formation gaps can be filled and uncertainty maybe removed by further analyses.
Some studiessuggest that rational decision-making does havesituational superiority under particular sets of cir-cumstances.
Other research has revealed a nega-tive relationship between uncertainty (the extent towhich the problem is similar to others that havebeen dealt with in the past) and rationality (theextent to which information search, analysis, anduse of quantitative techniques contribute to a de-cision choice).
The rational method can undeni-ably lead to effective decisions.
However, whenoutcomes are difficult to predict through rationalmeans, executives need to acknowledge the uncer-tainties, be more tolerant of ambiguities, be able torespond to complexities in pragmatic, intelligentand fast ways in the face of the unknown, andrecognize the potential that their intuitive judg-ments may offer. Moreover, where decisions dohave to be taken speedily and with cognitive econ-omy in the face of an overwhelming mass of infor-mation or tight deadlines, executives may have nochoice but to rely upon intelligent intuitive judg-ments rather than on non-existent or not-yet-in-vented routines.When deliberative rational thought is notachievable or desirable (for example, where un-ambiguous or sufficient ‘hard’ data is not immedi-ately at hand, might never be available at all, orwhere creative solutions to problems are needed),one way of managing and coping with uncertaintyand complexity and of ‘thinking outside of the box’is by relying upon intuition. As an outcome of anunconscious process in which there is little or noapparent intrusion of deliberative rationalthought, intuitions can be considered ‘soft data’that may be treated as testable hypotheses (“Dothe facts and figures back up my intuition?”) orused to check out a rationally derived choice (“Howdo I feel about the decision I’ve made?”). In thisrespect, a carefully crafted intuitive knowledge,understanding, and skill may endow executiveswith the capacity for insight, speed of response,and the capability to solve problems and makedecisions in more satisfying and creative ways.There are those who offer the view that
, albeit of a rather special kind
but with theimportant caveat that unconscious mental pro-cesses and affect should not be treated as direc-tives, but neither should they be ignored or dis-missed as irrelevant. There are also those whoargue that it is not possible to make effective de-cisions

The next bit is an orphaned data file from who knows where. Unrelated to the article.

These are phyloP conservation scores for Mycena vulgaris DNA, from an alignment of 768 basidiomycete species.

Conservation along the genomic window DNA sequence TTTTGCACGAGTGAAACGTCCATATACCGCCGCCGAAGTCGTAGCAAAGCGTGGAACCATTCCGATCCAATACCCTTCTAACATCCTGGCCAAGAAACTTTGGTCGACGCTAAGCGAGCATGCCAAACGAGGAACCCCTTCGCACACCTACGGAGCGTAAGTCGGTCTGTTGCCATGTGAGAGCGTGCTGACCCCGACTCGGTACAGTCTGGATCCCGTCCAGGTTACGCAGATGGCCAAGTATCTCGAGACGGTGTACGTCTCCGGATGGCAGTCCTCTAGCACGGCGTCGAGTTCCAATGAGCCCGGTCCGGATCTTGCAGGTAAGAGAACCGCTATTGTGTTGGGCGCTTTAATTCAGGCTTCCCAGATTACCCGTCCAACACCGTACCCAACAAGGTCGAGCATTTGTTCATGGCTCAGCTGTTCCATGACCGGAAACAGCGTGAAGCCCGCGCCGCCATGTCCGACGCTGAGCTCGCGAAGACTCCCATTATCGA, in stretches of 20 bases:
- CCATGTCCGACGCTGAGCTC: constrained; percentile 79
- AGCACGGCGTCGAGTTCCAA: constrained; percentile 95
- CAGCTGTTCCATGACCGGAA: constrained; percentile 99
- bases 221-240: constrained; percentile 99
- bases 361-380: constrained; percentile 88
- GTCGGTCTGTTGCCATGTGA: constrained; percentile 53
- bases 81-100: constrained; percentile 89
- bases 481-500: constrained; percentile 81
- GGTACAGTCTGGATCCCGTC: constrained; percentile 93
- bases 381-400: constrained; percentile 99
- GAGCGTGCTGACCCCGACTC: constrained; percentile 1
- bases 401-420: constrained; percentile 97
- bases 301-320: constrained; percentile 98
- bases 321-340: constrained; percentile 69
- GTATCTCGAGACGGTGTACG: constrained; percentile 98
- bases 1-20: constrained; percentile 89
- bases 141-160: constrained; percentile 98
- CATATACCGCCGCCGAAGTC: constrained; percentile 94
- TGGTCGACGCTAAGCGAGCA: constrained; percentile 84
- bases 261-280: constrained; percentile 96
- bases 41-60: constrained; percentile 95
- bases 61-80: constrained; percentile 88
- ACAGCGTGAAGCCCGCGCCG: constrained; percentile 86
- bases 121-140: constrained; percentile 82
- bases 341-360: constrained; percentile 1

using intuition. We prefer to arguethat executives need to be able to recognize andunderstand intuition, accept it, establish ways inwhich they can be comfortable with it, and lever-age its potential for success and well-being bothfor themselves and for those whom they lead. Thisknowledge, understanding, and skill constitute anintuitive awareness, and in our view the questionof how this may be developed is important both forexecutives themselves and for those educators andconsultants whose aim it is to improve executives’decision-making skills. This is especially impor-tant given that management education and train-ing in general appear to be lacking in this regard(there are of course notable exceptions). Research-based knowledge allied to our own experiences intraining and developing executives’ intuitive skillsleads us to the view that executives can begin tounderstand and craft their individual intuitive de-cision-making capabilities by following somefairly straightforward guidelines.
Intuition and Management
The subject of intuition has figured in philosophy,psychology, and the social and natural sciencesover the ages from Aristotle and Ovid, throughSpinoza, Michael Faraday, and William James, tothe 20
century where Henri Bergson, Carl Jung,Bertrand Russell, Jonas Salk, and Albert Einsteinall attested to the value of intuition as a uniqueway of knowing. Intuition in management was dis-cussed explicitly as far back as Chester Barnard’s
Functions of the Executive
in 1938, but over theintervening decades, despite occasional bouts ofrhetoric, it has (with a few exceptions) tended to bedownplayed or overlooked. However, in recentyears there has been something of a resurgence ofinterest in intuition among academics and practi-tioners, perhaps because of a dissatisfaction withrationality and its limits,
perhaps because it res-onates with the more holistic and spiritual
of the late 20
and early 21
centuries, andalso because some psychologists are now arguingthat much, if not most, of cognition occurs automat-ically outside of consciousness.
Intuition is difficult to describe but easy to rec-ognize. Many of us will be intimately familiar withour own intuitions and will probably be able toidentify, and may even envy or admire, those indi-viduals who confidently display a ‘gut feel’ forcomplex situations and who appear to have an‘instinct’ for grasping key issues quickly. They canoften instantaneously recognize in a highly con-vincing manner whether an investment is likely toturn sour, whether a potential hire is good or bad,whether a new product will make it or not; butfrustratingly they may find it difficult to articulatethe reasons behind these decisions which may just‘feel right.’
Academy of Management Executive